While the element consisting of a pictorial representation of a bird of the contested sign has an average degree of distinctiveness, the element ‘AMERICAN’ of the contested sign will be associated with the concept of ‘relating to the United States or the continents of America’. This element describes a possible characteristic of the goods, namely their origin. This element is deemed to be weak for all the goods.

Moreover, the component ‘1st’, also contained in the contested mark, will be likely to be associated with something ‘that is before all others’ (foremost in position, rank, or importance). This abbreviation is often used to indicate that something is of premium quality. Bearing this in mind, this element is laudatory as it merely alludes to some positive characteristics and attributes of the goods at hand, namely that they are the best on the market in terms of quality, etc. Therefore, it is considered that this element is not particularly distinctive.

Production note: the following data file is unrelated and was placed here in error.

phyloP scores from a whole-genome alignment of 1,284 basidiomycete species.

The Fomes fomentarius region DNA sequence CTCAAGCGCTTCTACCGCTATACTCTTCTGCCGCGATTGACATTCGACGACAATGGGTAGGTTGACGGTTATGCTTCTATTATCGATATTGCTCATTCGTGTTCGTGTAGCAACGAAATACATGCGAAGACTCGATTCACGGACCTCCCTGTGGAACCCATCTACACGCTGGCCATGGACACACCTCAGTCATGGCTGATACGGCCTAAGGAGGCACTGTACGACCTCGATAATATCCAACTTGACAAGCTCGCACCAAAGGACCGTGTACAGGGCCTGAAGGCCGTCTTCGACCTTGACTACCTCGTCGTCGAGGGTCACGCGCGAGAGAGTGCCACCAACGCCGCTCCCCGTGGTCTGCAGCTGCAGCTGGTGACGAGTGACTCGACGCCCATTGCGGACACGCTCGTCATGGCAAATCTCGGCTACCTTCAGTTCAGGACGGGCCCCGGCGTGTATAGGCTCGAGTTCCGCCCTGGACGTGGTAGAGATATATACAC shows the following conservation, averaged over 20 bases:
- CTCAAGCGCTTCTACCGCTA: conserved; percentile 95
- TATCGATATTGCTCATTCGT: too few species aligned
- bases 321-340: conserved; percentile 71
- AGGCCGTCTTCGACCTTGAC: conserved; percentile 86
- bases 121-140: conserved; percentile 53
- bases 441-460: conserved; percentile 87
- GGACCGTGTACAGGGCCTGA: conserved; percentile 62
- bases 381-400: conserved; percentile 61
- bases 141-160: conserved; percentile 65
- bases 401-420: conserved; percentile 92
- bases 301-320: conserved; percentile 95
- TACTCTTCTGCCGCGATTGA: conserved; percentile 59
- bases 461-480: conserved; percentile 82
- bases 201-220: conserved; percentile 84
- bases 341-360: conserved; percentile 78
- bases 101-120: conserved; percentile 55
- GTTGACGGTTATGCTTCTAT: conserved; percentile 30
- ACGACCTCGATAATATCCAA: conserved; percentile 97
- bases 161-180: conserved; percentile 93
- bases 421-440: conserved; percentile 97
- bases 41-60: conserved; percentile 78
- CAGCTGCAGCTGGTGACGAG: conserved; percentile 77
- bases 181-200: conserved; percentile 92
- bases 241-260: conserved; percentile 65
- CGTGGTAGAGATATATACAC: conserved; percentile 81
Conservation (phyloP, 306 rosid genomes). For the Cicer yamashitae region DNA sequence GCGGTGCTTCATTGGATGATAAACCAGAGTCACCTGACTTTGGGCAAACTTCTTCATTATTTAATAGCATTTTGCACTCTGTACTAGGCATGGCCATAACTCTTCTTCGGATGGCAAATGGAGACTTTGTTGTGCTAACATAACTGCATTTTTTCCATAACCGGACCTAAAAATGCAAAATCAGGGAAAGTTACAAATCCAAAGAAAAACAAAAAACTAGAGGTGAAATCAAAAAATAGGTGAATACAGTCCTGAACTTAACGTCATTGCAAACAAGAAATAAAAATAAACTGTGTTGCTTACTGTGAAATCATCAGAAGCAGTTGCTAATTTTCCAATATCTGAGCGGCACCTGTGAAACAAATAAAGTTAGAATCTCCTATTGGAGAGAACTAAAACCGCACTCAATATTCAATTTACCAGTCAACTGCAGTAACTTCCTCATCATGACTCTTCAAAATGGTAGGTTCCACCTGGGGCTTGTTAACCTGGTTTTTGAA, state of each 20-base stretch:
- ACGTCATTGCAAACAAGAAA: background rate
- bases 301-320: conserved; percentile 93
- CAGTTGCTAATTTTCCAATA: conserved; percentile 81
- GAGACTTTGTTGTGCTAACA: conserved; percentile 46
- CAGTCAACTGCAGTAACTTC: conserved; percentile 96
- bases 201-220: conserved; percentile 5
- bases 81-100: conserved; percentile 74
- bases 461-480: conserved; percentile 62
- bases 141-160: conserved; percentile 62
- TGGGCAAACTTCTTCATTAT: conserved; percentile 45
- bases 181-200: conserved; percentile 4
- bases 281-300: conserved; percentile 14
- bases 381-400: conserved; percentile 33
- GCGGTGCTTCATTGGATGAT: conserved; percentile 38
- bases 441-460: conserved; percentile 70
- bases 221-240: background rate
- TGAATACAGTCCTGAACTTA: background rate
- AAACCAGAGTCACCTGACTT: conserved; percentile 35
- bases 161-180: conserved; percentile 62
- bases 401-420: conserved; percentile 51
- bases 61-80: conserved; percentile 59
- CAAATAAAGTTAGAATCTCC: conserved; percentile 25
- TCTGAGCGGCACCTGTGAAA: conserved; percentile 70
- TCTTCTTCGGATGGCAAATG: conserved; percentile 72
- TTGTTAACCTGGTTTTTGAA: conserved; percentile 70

The earlier mark has no elements that could be considered clearly more distinctive than other elements.

The marks have no element that could be considered more dominant (visually eye-catching) than other elements.

Visually, the signs coincide in their figurative element, namely the depiction of a bird of prey, the features and characteristics of which are highly similar.

However, they differ in the additional elements of the contested sign, which as seen above are weak or not particularly distinctive elements.

Therefore, the signs are visually highly similar.

Aurally, account must be taken on the fact that purely figurative signs are not subject to a phonetic assessment. As one of the signs is purely figurative, it is not possible to compare them aurally.

Conceptually, the distinctive element of the contested sign coincides with the earlier mark. As regards the additional verbal elements of the contested sign, they are deemed to be weak or not particularly distinctive. For these reasons, the Opposition Division deems that the marks are conceptually highly similar.

As the signs have been found similar in at least one aspect of the comparison, the examination of likelihood of confusion will proceed.

  1. Distinctiveness of the earlier mark

The distinctiveness of the earlier mark is one of the factors to be taken into account in the global assessment of likelihood of confusion.

The opponent did not explicitly claim that its mark is particularly distinctive by virtue of intensive use or reputation.